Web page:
Another Thanksgiving, another excuse to put whiskey in pie. Our cousins hosting Thanksgiving graciously allowed me to bring desserts, so I could try some new recipes. In addition to an old but much-loved standby – the butterscotch pumpkin pie - I also made an eggnog tart with a bourbon coffee sauce and a gluten-free apple crumble with whiskey.
You know it’s a going to be fun cooking when you have to buy bourbon, Scotch, and Irish whiskey for the recipes.
This Thanksgiving, I am still thankful for whiskey and have kept some of my favorite whiskey recipes from last year – bourbon cranberries, butterscotch pumpkin pie, and Scotch whipped cream (recipes available In the Kitchen). I will also be welcoming guests to my apartment with a mug of whiskey cider (recipe available In a Cocktail).
But there’s always room for some new traditions. This year, my whiskey additions to the menu are: baked sweet potatoes with a bourbon and maple sauce and a whiskey chocolate tart for dessert.
Nothing says true love like whiskey and Valentine cookies. The cookies are a special recipe from my grandma, but with an added twist of whiskey buttercream frosting that I'm sure Grandpa would have enjoyed. The frosting recipe comes from the delectable flour cookbook by Joanne Chang. And the secret is to whip the hell out of it.
Amy’s Bread my first year in New York, I caught one of our bakers headed down to the basement with a bottle of whiskey in her hand. I couldn’t blame her – it had been a really busy week. I gave her an understanding smile, but she insisted that she needed the whiskey for a recipe. That’s when I discovered why I liked the honey cake so much. This cake is a combination of some of my favorite flavors – whiskey, coffee, almonds, and honey. We served it at the bakery around Yom Kippur, but I think of it as a good cake for any holiday – St. Patrick’s Day, perhaps?While I was working the counter at
I'm thankful for many things this year - and whiskey is one of them. It's easy to incorporate whiskey into your Thanksgiving table. I don't just mean setting down a bottle and grabbing some glasses. I mean actually adding it to some common dishes and desserts. It gives a special taste without altering the traditional menu too much. The recipes below, from bonappetit.com, gave me a chance to cook with both bourbon and Scotch. The kitchen smells delicious.
Bourbon Cranberry sauce - I've never been much for cranberries, either fresh or from a can. However, adding a little whiskey has a way of turning me in favor. This is a simple recipe that sweetens up the dish and can be made up to a week ahead of time. You mix the cranberries, sugar, and cinnamon in a 9x13 inch pan for 30 minutes, stir and bake another 30 minutes. Add the bourbon, stir, and stick in the fridge until you need it.
For this recipe, you will need:
4 cups cranberries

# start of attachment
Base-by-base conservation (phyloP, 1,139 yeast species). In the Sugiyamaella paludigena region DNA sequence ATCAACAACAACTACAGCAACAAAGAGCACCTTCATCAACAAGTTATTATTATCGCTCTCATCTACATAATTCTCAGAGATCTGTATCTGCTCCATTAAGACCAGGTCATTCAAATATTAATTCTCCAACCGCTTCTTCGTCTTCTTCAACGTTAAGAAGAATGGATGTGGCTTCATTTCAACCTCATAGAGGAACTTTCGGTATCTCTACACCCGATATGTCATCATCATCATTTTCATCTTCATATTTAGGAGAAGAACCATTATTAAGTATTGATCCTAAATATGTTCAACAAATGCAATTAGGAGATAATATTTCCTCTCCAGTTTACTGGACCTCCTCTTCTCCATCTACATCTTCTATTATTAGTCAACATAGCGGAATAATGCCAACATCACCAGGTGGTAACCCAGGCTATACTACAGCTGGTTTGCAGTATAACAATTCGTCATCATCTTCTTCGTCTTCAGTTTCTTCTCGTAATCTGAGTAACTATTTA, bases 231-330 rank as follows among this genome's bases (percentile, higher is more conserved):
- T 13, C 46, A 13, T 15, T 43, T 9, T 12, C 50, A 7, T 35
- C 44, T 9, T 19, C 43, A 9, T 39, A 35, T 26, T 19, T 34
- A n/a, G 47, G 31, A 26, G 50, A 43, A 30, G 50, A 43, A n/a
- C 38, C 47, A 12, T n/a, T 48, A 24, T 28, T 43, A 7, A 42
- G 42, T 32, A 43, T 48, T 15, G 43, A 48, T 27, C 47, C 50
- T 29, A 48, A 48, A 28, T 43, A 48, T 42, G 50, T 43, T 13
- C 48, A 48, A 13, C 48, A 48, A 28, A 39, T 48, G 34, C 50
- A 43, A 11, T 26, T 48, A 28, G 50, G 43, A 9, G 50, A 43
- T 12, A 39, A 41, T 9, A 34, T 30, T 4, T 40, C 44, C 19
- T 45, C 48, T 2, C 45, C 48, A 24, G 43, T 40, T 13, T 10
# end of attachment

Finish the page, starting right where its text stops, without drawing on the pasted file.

2 cups sugar
1/4 teaspoon ground cinnamon
1/4 cup bourbon (I used Maker's Mark)
For full instructions on preparing this recipe, please visit: http://www.bonappetit.com/recipes/1991/11/bourbon-cranberry-sauce#ixzz1esQO1QkQ
Pumpkin Butterscotch Pie - This seems obvious now, but I did not realize that the way to get butterscotch flavor is to literally mix butter and Scotch. And a little sugar and cream. It's a bubbling, caramelized pot o' goodness that is then mixed with the pumpkin, eggs, and spices. It creates a lighter pumpkin filling, which is soft, creamy and smooth. It is also incorporates a lot of different spices without favoring any of them too much. According to Mom, we are not going to be going back to the regular pumpkin pie anytime soon.
And here's the topper - Scotch whipped cream. Why use vanilla in homemade whipped cream if Scotch is on hand? I will be trying it fresh tomorrow when I make it for Thanksgiving, but whipping cream with either brown or white sugar (I've seen recipes with both) and some Scotch seems like it can't go too wrong.
Apple Pie with Whiskey-Soaked Cherries - This one follows a pretty basic recipe for an apple pie except for the dried cherries soaked in Scotch. They are little flavor bursts that make the pie come alive and add a richness. Don't worry if you soak the cherries longer than the recipe calls for - it does't hurt them a bit.
For the filling, you will need:
1 cup dried tart cherries
2 tablespoons Scotch whisky
3 to 3 1/2 pounds medium-size Golden Delicious apples (about 8), peeled, halved, cored, thinly sliced (For a variation, mix in Granny Smith apples)
1/2 cup (packed) golden brown sugar
2 teaspoons ground cinnamon
*For the pie crust, I use the Martha Stewart recipe, then put the filling in raw dough and follow cooking instructions according to: http://www.bonappetit.com/recipes/2005/10/apple_pie_with_whisky_soaked_cherries#ixzz1ese24PmY